The Combat on the Coa
24th July 1810.
In April 1810 Marshal Massena was appointed to command of the Army of Portugal, the French Army assigned to invade Portugal. The invasion route was to take the route guarded by the fortresses of Cuidad Rodrigo in Spain and Almeida in Portugal.
Cuidad Rodrigo was besieged by the French and fell on 9th July. Masena then crossed the border to Almeida.
The Light Division, under General Robert Cruafurd, was posted on the east bank of the River Coa, close to Almeida. The rest of the British Army was on the west side of the river which ran in a deep ravine, with a single bridge.
As the French approached, Craufurd delayed withdrawing his baggage and artillery and had to fight a delaying action to give them time to cross the bridge.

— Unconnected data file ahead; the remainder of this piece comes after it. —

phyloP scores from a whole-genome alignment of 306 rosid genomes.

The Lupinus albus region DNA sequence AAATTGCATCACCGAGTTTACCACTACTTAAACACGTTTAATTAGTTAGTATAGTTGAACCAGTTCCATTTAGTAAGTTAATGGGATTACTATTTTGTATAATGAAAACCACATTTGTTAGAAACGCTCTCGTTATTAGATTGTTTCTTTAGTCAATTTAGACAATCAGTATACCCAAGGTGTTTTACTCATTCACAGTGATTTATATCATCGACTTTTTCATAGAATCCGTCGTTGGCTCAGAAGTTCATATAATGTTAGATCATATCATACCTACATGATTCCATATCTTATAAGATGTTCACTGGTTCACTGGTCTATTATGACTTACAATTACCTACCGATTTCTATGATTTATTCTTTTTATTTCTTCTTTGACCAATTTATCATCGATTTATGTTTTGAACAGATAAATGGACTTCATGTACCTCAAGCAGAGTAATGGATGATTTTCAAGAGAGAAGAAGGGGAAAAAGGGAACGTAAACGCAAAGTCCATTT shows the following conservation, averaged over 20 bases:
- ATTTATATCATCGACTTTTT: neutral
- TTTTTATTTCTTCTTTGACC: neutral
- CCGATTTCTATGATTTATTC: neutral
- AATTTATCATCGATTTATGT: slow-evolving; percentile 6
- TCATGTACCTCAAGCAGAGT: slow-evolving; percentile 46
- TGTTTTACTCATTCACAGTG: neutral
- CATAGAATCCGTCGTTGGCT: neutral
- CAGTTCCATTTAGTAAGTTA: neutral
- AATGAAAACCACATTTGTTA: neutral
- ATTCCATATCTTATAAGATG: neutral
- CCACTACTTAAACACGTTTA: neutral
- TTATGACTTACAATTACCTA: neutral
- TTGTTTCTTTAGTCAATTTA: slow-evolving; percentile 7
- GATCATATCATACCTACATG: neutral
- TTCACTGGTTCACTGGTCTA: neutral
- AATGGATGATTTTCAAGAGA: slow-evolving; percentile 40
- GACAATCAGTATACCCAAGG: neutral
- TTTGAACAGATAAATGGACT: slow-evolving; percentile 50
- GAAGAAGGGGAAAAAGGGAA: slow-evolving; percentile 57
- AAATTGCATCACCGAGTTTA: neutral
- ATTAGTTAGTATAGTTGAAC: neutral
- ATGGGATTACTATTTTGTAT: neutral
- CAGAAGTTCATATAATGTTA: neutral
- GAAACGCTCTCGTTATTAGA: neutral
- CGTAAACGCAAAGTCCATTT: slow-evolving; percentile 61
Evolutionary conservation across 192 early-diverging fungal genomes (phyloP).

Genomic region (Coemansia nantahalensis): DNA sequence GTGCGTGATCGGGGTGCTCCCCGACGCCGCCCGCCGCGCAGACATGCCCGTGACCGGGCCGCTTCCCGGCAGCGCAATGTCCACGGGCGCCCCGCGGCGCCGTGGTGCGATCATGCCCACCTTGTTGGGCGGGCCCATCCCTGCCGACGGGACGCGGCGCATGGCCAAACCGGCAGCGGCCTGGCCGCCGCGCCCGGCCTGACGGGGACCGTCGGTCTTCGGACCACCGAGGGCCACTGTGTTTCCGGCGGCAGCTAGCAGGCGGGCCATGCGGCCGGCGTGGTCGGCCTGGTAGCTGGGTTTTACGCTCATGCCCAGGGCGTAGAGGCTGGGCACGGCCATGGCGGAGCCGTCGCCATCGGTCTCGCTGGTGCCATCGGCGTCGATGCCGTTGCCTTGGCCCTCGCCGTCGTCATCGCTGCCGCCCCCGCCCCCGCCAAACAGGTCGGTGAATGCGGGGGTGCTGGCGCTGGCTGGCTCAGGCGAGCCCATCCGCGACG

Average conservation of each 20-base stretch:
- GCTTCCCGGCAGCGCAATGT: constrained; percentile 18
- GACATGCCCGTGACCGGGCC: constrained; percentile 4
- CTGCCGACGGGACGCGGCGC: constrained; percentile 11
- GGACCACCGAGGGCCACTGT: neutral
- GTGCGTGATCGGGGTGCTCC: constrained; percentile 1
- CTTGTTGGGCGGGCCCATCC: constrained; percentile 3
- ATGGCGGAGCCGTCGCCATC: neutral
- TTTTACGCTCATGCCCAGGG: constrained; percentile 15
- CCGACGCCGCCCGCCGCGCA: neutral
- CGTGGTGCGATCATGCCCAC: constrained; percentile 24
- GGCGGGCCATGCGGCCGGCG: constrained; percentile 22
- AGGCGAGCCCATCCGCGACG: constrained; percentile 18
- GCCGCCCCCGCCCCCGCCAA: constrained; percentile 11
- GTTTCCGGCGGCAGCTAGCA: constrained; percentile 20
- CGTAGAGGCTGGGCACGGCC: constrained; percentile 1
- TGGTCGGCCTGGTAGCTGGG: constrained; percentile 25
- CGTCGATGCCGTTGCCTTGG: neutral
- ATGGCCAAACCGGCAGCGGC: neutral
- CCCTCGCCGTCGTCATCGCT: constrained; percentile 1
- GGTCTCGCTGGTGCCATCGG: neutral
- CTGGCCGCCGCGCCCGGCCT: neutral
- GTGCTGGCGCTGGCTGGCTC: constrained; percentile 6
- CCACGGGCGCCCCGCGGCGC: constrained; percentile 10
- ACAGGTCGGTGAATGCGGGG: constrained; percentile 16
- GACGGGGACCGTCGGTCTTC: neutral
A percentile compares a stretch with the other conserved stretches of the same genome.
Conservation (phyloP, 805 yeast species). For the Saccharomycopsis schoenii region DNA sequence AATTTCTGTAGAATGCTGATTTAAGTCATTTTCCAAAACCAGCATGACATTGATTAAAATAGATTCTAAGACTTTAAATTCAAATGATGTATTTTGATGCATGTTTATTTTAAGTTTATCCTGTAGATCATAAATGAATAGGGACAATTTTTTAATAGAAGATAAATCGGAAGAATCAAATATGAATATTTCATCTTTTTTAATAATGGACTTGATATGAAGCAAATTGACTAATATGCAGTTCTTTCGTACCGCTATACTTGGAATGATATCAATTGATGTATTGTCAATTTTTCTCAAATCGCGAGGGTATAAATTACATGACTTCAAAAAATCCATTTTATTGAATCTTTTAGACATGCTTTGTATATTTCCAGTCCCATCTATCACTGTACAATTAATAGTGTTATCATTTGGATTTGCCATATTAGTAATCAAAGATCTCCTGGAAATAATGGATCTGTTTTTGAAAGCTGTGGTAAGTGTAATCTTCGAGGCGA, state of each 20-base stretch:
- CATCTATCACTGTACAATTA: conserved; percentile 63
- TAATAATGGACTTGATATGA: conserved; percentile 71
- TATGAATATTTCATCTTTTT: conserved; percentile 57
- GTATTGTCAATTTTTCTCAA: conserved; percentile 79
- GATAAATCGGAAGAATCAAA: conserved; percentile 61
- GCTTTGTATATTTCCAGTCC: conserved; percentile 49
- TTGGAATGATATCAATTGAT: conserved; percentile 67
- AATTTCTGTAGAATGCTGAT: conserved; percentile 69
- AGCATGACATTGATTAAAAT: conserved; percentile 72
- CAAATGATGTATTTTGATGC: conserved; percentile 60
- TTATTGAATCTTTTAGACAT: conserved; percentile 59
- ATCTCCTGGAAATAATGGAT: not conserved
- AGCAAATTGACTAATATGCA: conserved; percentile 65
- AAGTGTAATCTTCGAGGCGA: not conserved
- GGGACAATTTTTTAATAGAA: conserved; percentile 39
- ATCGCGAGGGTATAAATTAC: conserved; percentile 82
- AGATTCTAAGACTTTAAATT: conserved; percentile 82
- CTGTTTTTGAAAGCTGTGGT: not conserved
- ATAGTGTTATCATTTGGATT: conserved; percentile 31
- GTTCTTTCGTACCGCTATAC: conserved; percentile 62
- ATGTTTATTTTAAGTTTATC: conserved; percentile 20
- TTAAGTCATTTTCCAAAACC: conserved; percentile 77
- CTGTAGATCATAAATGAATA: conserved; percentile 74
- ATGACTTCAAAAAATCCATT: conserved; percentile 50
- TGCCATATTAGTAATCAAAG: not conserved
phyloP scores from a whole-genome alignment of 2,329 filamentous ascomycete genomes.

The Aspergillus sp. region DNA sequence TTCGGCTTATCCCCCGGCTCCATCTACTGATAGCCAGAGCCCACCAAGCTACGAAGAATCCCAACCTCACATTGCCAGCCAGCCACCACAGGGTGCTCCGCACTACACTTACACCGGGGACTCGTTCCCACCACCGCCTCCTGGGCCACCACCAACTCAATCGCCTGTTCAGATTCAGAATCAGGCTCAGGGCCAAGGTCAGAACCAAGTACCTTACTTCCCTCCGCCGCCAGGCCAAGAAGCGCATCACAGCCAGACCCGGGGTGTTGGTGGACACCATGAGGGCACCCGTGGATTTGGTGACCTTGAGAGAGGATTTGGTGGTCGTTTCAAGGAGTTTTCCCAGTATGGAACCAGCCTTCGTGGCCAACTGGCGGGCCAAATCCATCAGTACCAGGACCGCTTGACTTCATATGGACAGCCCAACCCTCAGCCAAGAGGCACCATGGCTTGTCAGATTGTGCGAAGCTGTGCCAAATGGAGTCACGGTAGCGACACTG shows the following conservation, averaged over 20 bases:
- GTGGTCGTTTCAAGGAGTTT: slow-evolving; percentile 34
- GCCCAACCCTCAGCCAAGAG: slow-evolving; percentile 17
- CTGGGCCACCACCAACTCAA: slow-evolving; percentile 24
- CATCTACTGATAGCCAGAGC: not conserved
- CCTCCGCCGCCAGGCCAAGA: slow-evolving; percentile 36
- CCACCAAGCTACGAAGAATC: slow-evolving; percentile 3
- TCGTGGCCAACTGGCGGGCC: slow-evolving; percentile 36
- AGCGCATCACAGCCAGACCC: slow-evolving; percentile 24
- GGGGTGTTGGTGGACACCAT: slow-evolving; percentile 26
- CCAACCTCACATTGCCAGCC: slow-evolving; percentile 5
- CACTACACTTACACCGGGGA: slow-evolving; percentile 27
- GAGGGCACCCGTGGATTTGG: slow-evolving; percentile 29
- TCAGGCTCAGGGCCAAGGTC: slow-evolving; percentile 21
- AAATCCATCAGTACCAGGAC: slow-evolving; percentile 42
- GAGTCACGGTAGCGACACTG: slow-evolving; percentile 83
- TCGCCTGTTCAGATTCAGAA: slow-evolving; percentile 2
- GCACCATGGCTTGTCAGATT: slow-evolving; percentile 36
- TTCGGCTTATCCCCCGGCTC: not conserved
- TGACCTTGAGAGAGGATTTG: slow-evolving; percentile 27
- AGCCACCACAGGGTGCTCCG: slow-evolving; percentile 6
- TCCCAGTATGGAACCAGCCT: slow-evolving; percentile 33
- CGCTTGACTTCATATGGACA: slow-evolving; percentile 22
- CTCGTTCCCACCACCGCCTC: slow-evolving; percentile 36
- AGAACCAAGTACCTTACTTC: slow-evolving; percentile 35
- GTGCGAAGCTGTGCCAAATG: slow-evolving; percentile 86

A model of Almeida and the River Coa from the Almeida Museum.
The river runs roughly north-south, west of the fortress.
The River Coa.
The bridge over the River Coa.
The memorial, looking east from the bridge.
During the action the 52nd was isolated to the south of the bridge. The French had coptured the knoll overlooking the bridge from where they could block their withdrawal. The 43rd and 95th Rifles acting together on the initiative of their commanders, seized the knoll and covered the 52nd. The entire force them withdraw to the west bank.
Marshal Ney, in command of the action, tried to take the bridge but the British position on the west bank was too strong. After taking heavy losses he withdraw.
The French then set to capture the fortress of Almeida.